Source


Generally, keys marked like this are for apartments or other commercial locks, so from @nomenagentis's answer,

the technician suspects wrongful intent

is a very likely suspicion when the key is marked in this way. While this is just speculation and I'm not sure how one would find out exactly, I would guess that Wal-mart (and many other locksmiths) just make this a company-wide policy to be safe.

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source | link

After doing some brief research, I found that it can be illegal in California.

6980.54. (a) A locksmith licensed by the bureau shall be subject to the provisions of Section 466.6 of the Penal Code, and shall be able to duplicate any key for any vehicle from another key. (b) A locksmith licensed by the bureau shall be subject to the provisions of Section 466.8 of the Penal Code, and shall be able to duplicate any key for a residence, commercial establishment, or personal property from another key, except as follows: (1) Duplication is prohibited when a key is stamped, imprinted, marked, or incised with the wording "Do Not Duplicate" or "Unlawful To Duplicate" and includes the originator's company name and telephone number. (2) Duplication is prohibited when a key is a Restricted Key or a High Security Key and includes the originator's company name and telephone number or registration number.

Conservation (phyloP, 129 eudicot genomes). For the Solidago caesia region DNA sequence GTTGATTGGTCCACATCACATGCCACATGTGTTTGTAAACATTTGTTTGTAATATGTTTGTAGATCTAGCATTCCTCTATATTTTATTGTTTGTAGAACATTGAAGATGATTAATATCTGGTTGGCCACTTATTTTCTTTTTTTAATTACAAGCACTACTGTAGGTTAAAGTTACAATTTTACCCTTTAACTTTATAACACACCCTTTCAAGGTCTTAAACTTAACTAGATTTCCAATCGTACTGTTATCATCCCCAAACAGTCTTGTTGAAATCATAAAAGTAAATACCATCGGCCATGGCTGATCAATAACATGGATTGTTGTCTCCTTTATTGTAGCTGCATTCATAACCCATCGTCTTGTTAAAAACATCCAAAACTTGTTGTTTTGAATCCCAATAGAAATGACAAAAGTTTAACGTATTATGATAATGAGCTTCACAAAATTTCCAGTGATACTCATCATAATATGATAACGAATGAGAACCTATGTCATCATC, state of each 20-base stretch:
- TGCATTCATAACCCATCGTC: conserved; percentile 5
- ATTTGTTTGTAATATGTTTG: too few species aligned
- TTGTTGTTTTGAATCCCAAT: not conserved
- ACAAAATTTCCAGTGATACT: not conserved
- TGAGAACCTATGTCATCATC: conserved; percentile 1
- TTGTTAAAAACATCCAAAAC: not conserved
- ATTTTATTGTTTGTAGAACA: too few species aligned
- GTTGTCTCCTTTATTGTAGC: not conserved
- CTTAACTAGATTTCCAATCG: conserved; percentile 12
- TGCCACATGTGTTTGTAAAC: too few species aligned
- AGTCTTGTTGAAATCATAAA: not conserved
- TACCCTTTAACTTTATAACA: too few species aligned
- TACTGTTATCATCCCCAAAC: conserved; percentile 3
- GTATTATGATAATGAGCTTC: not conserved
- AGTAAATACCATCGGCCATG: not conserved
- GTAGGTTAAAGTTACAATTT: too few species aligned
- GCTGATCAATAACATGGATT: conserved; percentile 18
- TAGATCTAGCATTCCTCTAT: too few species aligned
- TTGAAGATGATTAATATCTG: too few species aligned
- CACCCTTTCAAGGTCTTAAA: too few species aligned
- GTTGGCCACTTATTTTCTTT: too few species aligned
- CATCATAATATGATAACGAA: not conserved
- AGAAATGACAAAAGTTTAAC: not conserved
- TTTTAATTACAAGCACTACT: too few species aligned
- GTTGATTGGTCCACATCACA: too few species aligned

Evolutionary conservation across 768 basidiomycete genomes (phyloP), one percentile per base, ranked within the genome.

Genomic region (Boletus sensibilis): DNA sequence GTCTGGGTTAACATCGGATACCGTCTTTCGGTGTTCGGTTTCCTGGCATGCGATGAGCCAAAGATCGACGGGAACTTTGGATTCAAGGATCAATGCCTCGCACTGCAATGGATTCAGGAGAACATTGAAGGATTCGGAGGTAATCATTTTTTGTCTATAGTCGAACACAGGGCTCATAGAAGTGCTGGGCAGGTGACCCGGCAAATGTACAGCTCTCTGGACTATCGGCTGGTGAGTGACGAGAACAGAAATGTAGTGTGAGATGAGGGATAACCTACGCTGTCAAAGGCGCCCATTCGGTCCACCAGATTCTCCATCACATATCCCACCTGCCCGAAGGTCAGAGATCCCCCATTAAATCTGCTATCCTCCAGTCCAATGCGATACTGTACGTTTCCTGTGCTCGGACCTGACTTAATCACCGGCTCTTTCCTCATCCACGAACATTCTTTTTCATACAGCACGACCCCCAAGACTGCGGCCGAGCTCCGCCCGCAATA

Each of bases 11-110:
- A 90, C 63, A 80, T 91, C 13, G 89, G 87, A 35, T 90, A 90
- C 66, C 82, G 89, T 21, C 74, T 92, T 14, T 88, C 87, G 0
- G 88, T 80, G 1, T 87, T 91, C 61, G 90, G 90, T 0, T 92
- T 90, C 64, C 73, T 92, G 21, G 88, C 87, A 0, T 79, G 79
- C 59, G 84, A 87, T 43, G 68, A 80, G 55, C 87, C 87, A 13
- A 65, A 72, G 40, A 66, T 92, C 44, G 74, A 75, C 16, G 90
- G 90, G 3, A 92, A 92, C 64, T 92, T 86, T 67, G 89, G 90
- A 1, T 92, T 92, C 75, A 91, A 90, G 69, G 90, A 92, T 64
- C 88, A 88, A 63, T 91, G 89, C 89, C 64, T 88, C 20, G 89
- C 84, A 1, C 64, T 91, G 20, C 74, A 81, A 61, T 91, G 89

Source


Generally, keys marked like this are for apartments or other commercial locks, so from @nomenagentis's answer,

the technician suspects wrongful intent

is a very likely suspicion when the key is marked in this way. While this is just speculation and I'm not sure how one would find out exactly, I would guess that Wal-mart (and many other locksmiths) just make this a company-wide policy to be safe.